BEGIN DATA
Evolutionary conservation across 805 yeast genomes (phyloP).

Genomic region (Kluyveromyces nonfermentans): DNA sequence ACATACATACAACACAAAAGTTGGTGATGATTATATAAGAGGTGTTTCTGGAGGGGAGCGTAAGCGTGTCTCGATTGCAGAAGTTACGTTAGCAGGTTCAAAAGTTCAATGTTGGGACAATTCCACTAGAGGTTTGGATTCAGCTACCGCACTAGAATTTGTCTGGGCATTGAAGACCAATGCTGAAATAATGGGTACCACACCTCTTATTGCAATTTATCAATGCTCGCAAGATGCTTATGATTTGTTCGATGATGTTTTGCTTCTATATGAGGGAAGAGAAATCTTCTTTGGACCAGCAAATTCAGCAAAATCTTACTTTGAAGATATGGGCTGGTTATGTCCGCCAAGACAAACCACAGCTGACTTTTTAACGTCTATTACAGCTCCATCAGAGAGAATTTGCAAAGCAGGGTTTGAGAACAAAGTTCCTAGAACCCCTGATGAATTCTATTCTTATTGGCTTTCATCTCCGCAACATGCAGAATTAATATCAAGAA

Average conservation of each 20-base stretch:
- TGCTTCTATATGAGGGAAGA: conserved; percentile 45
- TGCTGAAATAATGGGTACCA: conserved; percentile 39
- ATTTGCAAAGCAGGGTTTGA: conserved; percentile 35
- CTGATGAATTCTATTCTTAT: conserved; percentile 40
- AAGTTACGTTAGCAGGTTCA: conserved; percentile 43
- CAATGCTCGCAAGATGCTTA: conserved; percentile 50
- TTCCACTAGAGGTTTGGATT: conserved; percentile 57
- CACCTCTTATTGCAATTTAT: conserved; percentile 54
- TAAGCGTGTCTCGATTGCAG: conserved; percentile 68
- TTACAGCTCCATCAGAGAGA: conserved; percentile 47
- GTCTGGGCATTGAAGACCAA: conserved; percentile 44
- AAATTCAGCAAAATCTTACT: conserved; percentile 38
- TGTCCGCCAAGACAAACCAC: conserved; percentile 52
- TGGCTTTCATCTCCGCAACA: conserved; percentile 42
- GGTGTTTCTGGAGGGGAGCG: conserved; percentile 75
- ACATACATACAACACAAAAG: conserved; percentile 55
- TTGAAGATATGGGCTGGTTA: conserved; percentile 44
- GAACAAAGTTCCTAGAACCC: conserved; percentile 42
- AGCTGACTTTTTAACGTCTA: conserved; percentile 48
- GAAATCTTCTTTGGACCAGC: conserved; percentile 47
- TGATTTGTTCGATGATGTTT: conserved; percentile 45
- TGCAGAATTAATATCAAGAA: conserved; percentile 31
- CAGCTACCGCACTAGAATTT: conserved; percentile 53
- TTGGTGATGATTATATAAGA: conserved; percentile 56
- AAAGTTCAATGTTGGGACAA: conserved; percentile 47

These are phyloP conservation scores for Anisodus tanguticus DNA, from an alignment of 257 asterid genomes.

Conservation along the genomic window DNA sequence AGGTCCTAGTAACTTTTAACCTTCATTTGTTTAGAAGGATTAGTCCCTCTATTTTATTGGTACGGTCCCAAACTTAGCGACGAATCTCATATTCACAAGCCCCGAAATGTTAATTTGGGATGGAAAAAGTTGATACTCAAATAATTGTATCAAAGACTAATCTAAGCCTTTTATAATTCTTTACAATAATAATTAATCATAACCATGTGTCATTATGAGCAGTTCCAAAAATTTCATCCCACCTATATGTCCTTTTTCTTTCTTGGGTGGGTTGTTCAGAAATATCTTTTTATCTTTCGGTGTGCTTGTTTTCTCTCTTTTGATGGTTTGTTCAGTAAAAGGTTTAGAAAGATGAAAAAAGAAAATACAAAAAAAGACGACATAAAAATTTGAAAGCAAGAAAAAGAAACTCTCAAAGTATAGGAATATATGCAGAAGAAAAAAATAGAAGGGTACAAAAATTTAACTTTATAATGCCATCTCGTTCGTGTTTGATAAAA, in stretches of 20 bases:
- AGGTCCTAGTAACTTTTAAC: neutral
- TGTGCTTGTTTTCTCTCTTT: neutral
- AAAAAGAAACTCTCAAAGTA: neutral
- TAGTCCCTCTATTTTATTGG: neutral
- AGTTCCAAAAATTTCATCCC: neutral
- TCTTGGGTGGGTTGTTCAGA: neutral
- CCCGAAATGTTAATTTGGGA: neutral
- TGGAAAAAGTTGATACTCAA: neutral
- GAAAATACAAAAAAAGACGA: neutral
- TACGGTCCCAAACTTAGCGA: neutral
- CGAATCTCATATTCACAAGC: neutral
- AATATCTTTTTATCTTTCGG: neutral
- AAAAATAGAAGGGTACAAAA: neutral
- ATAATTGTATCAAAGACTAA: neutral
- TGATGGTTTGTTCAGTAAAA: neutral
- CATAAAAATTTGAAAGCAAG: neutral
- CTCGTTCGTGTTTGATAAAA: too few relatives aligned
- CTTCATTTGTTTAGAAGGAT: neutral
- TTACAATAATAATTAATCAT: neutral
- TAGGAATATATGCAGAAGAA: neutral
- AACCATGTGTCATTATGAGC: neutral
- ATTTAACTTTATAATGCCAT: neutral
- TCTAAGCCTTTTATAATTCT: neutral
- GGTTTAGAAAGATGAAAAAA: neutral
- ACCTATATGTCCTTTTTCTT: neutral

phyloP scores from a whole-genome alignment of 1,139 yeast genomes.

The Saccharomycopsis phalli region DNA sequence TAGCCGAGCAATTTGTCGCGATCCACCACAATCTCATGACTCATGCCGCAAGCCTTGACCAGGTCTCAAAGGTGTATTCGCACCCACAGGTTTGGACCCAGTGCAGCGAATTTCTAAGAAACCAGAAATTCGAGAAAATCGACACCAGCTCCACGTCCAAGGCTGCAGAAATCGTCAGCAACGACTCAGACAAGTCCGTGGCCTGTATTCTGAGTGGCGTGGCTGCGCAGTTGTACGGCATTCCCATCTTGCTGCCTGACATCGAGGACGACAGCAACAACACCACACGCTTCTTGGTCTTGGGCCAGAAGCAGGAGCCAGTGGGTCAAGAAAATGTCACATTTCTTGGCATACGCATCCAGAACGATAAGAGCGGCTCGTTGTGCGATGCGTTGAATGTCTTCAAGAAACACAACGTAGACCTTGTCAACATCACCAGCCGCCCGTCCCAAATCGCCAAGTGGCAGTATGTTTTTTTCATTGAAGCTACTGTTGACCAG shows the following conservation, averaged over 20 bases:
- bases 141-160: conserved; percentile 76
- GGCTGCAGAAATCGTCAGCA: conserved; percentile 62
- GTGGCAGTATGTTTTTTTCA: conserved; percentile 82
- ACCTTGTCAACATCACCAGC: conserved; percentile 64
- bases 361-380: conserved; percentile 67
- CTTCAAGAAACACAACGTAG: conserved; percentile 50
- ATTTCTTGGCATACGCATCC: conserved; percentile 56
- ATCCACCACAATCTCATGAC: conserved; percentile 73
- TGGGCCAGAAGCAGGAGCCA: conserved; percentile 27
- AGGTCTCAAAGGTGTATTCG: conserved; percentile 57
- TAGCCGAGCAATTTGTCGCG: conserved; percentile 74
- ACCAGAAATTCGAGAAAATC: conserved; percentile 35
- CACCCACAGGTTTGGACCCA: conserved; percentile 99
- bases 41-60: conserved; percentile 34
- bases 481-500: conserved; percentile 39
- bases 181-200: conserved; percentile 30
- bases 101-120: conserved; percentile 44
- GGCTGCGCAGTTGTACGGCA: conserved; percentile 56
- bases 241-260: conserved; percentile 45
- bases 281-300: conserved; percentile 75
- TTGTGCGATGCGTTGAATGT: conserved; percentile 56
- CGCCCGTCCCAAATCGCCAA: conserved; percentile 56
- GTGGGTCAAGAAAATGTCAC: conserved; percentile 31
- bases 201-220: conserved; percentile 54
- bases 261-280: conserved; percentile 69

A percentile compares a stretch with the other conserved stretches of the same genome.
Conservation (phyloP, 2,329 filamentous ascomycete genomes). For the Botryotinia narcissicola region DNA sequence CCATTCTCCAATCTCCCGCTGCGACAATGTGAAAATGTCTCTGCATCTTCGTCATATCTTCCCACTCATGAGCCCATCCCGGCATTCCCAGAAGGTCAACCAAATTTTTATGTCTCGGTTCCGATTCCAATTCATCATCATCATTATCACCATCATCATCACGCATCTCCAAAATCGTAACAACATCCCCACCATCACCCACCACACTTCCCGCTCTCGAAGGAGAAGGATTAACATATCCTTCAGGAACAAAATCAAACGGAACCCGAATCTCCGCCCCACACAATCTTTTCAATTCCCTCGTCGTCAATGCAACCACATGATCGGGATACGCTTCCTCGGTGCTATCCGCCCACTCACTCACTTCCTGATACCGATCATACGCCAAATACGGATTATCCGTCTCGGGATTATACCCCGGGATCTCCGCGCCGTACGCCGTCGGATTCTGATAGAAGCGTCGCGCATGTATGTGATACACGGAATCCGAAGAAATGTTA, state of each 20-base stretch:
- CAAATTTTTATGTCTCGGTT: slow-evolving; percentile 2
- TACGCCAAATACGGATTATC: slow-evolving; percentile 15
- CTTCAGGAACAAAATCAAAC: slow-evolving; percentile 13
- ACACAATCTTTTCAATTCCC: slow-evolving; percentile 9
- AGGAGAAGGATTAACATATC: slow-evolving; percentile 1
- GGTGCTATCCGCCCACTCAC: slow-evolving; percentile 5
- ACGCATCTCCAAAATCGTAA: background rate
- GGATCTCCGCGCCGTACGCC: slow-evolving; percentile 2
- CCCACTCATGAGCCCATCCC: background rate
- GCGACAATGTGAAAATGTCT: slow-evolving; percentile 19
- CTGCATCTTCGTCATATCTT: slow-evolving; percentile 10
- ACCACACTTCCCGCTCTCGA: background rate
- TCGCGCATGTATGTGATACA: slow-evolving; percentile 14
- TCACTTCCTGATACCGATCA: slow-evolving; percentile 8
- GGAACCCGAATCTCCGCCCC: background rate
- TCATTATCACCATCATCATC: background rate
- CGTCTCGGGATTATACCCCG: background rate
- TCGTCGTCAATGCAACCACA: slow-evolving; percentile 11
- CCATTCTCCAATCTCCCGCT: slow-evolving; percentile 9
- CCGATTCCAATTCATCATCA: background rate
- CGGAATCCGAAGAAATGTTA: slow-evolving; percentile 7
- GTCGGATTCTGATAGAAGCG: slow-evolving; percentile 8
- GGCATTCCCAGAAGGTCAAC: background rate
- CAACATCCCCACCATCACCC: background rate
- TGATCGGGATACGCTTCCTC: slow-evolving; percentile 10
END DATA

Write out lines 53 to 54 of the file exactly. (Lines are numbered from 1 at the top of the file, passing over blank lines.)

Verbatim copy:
- TCTAAGCCTTTTATAATTCT: neutral
- GGTTTAGAAAGATGAAAAAA: neutral